Materialism has always been an ideology, a theory which people have entertained inconsistently with the actual practice of their lives. One would expect the last sanctuary against this absurd theory to be a mother’s experience of bearing and loving her own children. An ivory-tower scientist might try to believe the theory that there is no such thing as reason or personhood or friendship, that we are all nothing but atoms and cells, elaborate heaps of stuff with no intrinsic worth, whereas one would think that a mother holding a helpless and trusting baby to her breast would be far too wise with the wisdom of reality to succumb to a theory so palpably false. Yet for a woman to let the child who is growing in her womb be dismembered and destroyed portends nothing less than the triumph of an absurd and heartless ideology.

This materialism itself is radically inconsistent, as any falsehood must be. It excludes some human beings as “blobs of tissue” but wants to spread the message of humanitarianism, enforce animal rights, and protect rain forests. On what basis? When a pregnant woman is assaulted and her child perishes, the attacker can (in certain places where laws harmonize with common sense) be charged with homicide. If the same pregnant woman chooses to destroy her own child, however, she is permitted to do so, protected, even honored for it.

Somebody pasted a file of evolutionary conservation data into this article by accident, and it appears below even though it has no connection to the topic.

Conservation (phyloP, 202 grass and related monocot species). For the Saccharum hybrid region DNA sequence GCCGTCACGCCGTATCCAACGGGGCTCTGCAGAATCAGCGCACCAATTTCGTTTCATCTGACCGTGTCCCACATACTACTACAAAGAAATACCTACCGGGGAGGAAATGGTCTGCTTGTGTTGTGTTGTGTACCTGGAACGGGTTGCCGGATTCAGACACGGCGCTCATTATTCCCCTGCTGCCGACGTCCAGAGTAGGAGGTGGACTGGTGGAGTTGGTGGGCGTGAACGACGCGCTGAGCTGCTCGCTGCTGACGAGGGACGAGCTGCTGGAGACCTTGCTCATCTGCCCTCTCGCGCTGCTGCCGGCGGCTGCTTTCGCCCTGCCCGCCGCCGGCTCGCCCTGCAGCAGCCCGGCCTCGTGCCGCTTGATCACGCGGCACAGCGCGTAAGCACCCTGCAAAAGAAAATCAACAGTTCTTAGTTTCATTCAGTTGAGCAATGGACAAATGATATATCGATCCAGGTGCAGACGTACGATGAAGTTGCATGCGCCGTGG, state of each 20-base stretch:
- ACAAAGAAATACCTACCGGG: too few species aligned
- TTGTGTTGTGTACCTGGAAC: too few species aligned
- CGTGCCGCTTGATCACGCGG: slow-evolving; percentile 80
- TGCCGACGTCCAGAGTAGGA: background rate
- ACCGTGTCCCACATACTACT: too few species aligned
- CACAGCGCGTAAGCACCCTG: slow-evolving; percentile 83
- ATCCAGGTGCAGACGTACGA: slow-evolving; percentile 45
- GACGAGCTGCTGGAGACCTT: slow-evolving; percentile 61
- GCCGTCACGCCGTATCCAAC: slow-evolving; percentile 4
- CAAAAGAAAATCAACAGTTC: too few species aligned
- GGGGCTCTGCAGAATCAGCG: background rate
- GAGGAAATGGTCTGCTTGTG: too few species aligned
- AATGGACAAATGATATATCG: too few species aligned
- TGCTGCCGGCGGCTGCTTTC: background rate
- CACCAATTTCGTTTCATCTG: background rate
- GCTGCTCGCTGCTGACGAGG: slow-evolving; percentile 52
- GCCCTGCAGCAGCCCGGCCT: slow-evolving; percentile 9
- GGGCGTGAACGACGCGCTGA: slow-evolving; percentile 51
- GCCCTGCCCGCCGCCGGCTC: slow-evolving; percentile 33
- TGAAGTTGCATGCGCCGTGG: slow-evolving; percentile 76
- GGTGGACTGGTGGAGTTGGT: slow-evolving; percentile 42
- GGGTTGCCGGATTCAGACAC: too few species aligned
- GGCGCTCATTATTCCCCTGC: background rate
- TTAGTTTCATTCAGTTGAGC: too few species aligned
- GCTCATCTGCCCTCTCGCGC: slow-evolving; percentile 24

It is frightening to realize that the human soul can be so poisoned by falsehood that all arguments drawn from nature, from reason, from common sense, become useless. One might as well be talking to a vegetable, as Aristotle said of those who deny the principle of non-contradiction: a thing cannot both be and not be in the same respect and at the same time. Those who claim that a fetus is both a child and not a child, depending on how you look at it, are guilty of speaking nonsense. If it were a matter of speech alone, one might pity them. As it is, they have weapons and wealth, and carry their nonsense into action, bringing sin, death, and nihilism into the world.